"Bogdanovich's coming of age story, set in 1950s rural Texas, is an achingly accurate portrayal of small-town life and the compromises and disappointments that mark the passage from adolescence to adulthood. In contrast to his contemporaries, who experimented with style and new filmmaking techniques inspired by the French New Wave, Bogdanovich looked back to classical Hollywood, utilizing stark black and white cinematography, deep focus and a traditional narrative structure. The film is striking in its lack of nostalgia for the past, focusing instead on the desperation of a dying community and way of life, embodied by the shuttering of the lonely movie house."
(Harvard Film Archive)
"The Last Picture Show", Directed by Peter Bogdanovich. With Timothy Bottoms, Jeff Bridges, Cybill Shepherd. US 1971, 35mm, b/w, 118 min.
"It's hard to overestimate the influence of Peter Bogdanovich's The Last Picture Show (1971) ... on all those other elegiac movies about lost youth and crumbling dreams in small American towns that followed it in such huge numbers. We know the storylines, which never vary much. Boy meets girl. They fall in love and think their relationship will last forever but war/adulthood/pregnancy intervenes. Old school friends spend a last summer of high jinks together. They vow eternal loyalty to one another but then the autumn rolls in and their lives drag them off in very different directions. The visual clichés are familiar, too: by the final reel, the once teeming street is empty, with wind blowing the dust, or the old café where the friends used to meet is boarded up. ...
When Bogdanovich revisited Thalia with a belated sequel, Texasville, in 1990, the results were mixed at best. What had made the original so distinctive was the youth of the characters played by Shepherd, Bottoms and Bridges - their curiosity, innocence and their sense of yearning. Witnessing their travails in middle age simply didn't have the same impact. The real follow-up to The Last Picture Show wasn't Texasville but the films that were made - and are still being made today - in its mould."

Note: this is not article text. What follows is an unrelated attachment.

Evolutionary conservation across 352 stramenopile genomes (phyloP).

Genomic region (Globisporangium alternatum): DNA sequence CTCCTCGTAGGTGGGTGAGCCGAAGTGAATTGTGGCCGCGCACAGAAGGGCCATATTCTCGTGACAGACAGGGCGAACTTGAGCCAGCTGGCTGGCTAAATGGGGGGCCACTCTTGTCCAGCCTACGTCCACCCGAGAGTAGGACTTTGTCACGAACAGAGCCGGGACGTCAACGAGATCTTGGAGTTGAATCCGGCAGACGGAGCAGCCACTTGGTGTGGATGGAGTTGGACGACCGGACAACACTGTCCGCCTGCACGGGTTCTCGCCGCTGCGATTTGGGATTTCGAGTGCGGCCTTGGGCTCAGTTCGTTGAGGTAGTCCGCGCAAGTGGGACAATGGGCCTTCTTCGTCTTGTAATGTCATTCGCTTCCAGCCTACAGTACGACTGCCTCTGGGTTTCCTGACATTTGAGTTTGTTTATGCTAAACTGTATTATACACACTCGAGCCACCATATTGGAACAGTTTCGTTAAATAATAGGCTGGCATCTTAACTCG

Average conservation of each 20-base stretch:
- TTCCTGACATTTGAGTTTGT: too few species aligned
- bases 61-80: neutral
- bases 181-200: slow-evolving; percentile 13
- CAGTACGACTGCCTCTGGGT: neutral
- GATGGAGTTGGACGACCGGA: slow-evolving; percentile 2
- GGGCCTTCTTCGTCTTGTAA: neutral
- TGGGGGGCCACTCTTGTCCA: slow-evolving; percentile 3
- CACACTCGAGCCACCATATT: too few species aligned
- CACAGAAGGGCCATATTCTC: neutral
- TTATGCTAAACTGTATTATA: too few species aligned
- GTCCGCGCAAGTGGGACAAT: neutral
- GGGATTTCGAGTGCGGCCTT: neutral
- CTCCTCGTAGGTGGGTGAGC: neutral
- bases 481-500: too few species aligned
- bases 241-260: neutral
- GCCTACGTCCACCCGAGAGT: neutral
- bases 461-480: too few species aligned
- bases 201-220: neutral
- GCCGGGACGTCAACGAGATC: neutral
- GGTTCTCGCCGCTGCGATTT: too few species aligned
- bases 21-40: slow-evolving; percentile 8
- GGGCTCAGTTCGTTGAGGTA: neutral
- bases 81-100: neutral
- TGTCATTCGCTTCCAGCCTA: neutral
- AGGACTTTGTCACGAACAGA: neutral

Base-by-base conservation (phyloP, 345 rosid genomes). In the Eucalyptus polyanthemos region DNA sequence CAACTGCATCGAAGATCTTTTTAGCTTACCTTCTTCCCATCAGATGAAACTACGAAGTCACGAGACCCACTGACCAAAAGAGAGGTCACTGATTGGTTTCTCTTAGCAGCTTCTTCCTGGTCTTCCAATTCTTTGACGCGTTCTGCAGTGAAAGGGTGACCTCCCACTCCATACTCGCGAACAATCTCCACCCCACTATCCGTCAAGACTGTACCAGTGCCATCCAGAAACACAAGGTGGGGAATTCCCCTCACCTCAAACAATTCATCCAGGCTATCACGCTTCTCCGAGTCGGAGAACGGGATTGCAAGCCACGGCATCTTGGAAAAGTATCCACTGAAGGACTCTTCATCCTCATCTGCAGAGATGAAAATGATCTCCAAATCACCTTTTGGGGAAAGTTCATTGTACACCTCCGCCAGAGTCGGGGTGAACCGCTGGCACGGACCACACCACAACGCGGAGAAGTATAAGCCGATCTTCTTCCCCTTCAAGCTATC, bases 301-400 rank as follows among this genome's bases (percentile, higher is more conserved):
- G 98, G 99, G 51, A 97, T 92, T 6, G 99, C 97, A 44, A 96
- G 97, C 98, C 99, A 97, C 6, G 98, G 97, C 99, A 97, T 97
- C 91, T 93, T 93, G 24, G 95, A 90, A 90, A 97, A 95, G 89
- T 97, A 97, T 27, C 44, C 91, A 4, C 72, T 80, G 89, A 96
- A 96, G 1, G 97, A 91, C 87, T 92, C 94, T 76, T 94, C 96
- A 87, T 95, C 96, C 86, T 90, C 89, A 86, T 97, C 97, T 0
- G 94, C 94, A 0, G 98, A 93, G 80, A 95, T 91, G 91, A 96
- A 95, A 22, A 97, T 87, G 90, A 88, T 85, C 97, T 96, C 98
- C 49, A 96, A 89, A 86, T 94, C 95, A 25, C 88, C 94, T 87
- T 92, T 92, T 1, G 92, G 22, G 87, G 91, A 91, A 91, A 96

(The Independent, 18 March 2011)
"A compendium and leading web resource of film and television title design from around the world. We honor the artists who design excellent title sequences. We discuss and display their work with a desire to foster more of it, via stills and video links, interviews, creator notes, and user comments."
Fig.1 Ian Albinson, David Horridge, M. Keegan Uhl, Bill Simmon (2011). 'A Brief History of Title Design', Music: RJD2 "Ghostwriter"
"Who knew that swine flu could also infect Twitter? Yet this is what appears to have happened in the last 24 hours, with thousands of Twitter users turning to their favorite service to query each other about this nascent and potentially lethal threat as well as to share news and latest developments from Mexico, Texas, Kansas and New York (you can check most recent Twitter updates on the subject by searching for "swine flu" and "#swineflu"). And despite all the recent Twitter-enthusiasm about this platform's unique power to alert millions of people in decentralized and previously unavailable ways, there are quite a few reasons to be concerned about Twitter's role in facilitating an unnecessary global panic about swine flu."
(Evgeny Morozov, 25-04-2009)